The cannons boomed Friday afternoon, and the 990 midshipmen of the U.S. Naval Academy's Class of 2004 tossed their white caps in the air.
They pinned on their new ranks -- ensign's shoulder boards for those heading to the Navy and gold second lieutenant's bars for the Marines. Then they marched off to war.
It was like this two years ago for the 965 members of the Class of 2002, the first to experience the mix of celebration and solemnity that has marked academy graduations since Sept. 11, 2001. When the midshipmen graduated in 2002, Vice President Dick Cheney promised them a role in the then-fresh war on terrorism.
"This afternoon, you will step into history," Cheney said two years ago. "Much has happened since that day, but there is still a great deal to do, and you will help us on the path to victory."
The Class of 2002's wartime role has grown since the day they threw their white caps aloft. The former mids, nearly all promoted to Navy lieutenant junior grade or Marine first lieutenant last week, are flowing steadily onto the front line, where they will be called upon to wage war at the most personal level.
They will fly planes, steer ships and command platoons of young soldiers and sailors in battle, enduring the stresses of military service brought home to them from their very first day at the Naval Academy in 1998, when the nation was at peace and hardly anyone had heard of Osama bin Laden or al Qaeda.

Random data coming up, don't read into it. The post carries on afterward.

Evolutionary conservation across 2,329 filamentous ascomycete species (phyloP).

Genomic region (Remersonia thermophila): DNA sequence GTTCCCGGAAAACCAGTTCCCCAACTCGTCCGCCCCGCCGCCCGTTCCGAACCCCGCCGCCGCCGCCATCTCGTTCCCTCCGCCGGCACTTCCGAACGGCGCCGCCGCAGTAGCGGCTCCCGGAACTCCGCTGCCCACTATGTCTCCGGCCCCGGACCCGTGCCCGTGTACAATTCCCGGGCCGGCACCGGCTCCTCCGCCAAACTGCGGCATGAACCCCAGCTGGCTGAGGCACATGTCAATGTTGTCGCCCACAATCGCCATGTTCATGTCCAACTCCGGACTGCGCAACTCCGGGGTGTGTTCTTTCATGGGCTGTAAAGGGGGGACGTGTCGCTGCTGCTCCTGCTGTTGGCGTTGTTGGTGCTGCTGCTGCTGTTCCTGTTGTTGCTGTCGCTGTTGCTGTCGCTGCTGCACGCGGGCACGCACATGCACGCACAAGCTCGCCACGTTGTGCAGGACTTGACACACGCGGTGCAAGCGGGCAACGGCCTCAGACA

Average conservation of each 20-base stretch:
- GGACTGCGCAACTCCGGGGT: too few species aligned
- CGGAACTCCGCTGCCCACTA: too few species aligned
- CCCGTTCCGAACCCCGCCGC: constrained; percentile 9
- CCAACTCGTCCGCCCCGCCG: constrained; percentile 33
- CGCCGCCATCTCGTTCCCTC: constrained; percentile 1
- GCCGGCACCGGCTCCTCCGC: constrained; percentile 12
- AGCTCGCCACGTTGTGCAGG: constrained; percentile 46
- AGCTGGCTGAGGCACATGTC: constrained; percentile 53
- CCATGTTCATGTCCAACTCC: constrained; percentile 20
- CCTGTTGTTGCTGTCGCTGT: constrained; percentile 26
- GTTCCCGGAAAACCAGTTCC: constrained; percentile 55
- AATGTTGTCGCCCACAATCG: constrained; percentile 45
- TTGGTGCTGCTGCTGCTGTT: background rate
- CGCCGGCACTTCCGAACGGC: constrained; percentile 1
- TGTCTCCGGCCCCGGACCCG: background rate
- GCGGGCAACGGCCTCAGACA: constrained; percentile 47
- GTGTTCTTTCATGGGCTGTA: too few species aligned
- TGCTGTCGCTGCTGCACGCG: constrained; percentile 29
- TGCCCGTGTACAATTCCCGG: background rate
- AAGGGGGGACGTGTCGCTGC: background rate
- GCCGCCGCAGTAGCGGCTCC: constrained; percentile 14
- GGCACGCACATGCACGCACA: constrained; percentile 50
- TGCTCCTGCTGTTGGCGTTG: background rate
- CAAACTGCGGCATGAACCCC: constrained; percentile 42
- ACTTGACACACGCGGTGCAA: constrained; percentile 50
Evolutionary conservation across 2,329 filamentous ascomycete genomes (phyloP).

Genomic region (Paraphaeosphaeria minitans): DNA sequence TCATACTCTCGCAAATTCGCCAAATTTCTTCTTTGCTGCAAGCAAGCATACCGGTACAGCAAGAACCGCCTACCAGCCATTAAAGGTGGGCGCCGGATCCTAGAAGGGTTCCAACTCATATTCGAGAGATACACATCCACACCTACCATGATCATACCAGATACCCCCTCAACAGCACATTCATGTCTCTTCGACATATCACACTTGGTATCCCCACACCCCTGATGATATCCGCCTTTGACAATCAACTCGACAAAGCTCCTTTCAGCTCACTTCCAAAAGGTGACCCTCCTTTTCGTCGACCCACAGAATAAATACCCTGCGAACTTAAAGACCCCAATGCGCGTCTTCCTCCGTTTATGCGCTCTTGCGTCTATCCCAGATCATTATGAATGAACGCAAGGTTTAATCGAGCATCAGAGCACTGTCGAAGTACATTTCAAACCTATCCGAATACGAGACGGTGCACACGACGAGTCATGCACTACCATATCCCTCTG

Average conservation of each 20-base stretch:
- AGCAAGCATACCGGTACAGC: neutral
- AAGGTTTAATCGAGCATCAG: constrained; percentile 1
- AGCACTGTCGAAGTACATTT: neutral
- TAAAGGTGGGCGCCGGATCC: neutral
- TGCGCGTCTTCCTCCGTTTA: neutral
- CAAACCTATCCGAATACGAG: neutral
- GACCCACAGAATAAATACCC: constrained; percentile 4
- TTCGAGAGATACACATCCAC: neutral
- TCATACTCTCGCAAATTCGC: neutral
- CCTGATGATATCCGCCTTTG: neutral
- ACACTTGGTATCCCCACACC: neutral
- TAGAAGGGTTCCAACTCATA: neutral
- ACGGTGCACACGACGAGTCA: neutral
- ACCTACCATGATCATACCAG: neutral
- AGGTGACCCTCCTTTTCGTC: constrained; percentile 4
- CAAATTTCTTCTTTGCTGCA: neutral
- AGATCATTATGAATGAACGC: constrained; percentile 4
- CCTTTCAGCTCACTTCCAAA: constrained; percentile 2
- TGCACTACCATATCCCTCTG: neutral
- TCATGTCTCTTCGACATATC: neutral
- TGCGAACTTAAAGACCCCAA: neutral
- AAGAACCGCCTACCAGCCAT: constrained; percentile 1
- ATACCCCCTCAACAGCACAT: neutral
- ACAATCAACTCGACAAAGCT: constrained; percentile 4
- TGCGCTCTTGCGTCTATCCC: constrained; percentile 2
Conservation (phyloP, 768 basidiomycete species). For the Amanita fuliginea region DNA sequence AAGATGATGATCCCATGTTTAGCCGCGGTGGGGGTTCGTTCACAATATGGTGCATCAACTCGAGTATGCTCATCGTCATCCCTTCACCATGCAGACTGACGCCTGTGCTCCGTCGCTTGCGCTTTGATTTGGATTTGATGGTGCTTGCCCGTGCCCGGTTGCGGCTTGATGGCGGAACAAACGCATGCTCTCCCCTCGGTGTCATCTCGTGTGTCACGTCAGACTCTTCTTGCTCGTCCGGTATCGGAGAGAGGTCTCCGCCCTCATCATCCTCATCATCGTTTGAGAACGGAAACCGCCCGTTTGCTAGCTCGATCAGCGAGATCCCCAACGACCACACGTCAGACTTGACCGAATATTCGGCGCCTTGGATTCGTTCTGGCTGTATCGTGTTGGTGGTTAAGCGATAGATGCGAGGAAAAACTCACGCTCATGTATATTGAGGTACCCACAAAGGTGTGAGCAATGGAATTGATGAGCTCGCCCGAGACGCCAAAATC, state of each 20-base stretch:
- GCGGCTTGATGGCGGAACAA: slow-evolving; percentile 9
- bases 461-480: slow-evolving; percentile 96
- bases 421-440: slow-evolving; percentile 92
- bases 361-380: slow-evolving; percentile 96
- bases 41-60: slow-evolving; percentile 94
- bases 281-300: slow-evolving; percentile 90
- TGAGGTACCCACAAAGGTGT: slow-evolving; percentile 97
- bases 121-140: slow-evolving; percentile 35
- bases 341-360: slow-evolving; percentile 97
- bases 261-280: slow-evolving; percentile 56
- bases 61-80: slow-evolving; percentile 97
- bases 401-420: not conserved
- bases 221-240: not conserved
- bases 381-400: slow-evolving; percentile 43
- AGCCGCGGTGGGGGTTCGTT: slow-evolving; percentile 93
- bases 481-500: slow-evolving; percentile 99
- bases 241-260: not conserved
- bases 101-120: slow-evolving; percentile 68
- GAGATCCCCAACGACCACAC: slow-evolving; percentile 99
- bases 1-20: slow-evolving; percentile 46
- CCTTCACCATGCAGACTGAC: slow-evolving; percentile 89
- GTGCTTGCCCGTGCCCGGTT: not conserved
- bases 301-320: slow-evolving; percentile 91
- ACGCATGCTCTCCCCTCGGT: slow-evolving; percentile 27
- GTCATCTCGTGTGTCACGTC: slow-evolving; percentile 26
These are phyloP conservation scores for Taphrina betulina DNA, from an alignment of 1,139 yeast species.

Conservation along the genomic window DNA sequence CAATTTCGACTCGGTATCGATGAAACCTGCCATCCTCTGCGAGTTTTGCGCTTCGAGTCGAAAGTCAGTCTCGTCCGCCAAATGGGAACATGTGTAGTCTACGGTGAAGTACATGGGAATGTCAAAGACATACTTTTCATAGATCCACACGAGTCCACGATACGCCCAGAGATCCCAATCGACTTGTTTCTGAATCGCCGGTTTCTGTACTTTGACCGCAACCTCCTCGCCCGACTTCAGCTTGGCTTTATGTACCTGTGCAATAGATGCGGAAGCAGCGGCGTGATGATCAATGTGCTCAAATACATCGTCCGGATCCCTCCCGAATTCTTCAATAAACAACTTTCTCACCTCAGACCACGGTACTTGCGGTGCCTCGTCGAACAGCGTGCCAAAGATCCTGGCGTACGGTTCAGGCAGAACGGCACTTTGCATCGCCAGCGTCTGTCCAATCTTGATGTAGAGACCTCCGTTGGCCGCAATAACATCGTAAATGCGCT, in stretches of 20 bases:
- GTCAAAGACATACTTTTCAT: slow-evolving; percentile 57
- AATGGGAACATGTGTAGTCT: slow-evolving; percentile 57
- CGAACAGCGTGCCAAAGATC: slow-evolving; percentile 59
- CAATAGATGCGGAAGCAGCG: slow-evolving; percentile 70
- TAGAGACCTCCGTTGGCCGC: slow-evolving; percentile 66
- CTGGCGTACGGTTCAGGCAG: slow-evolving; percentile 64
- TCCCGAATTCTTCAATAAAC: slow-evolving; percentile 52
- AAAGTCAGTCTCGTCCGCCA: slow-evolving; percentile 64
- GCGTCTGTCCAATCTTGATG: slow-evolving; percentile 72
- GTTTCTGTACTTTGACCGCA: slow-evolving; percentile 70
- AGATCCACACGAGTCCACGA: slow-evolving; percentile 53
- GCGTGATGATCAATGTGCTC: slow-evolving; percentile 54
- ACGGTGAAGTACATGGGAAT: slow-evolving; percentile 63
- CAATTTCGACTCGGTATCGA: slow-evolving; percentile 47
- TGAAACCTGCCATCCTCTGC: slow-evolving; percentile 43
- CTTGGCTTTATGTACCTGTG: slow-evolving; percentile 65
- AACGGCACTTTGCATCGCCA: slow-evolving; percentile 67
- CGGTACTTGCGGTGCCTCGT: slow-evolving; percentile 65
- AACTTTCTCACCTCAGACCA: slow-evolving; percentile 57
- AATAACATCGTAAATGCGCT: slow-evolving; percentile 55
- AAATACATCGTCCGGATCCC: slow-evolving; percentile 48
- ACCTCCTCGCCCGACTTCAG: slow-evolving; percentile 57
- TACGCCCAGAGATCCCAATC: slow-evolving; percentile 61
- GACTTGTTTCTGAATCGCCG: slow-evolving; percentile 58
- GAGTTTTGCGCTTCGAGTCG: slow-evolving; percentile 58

For most of the 2002 graduates, it will be about time.
"On September 11, every senior here would have graduated that day and gone out into the fleet," then-midshipman Mark Conley said just before his graduation two years ago. A 5-foot-6-inch wrestler brimming with energy and determination, he is instead now part of the elite Navy SEALs, the special operations force that carries out some of the country's most dangerous missions, often cloaked in secrecy.
Conley's name has not appeared often in the Naval Academy's alumni magazine, "Shipmate," where graduates write in with reports on how they have been doing. The letters are more likely to celebrate weddings, births and reunion parties than action in combat, but the undercurrent of duty is always there.
Here's how one of the 2002 graduates checked in. "After six months of Nuclear Power School in Charleston, S.C., and then another six months of prototype in South Carolina or New York, we are all ready to finish Sub School in Groton [Conn.] and finally join the rest of our classmates in the fleet," wrote Lt. j.g. Sean Stein, one of the 127 graduates from his class who went into the submarine force. (The largest number of midshipmen, 281, went on to serve in the surface fleet, and almost all are now serving aboard warships.)
Like the 257 midshipmen from 2002 who went into the demanding naval aviation program -- 54 more tried out to become Marine aviators -- the submariners have had to wait a long time before going to sea. But the future jet pilots have had to wait even longer before getting assigned to squadrons where they will learn to fly planes such as the F/A-18 Hornet, the Navy's frontline jet fighter; the P-3 Orion, a patrol plane that can hunt for submarines; or the AV-8 Harrier, a jump jet used by the Marines.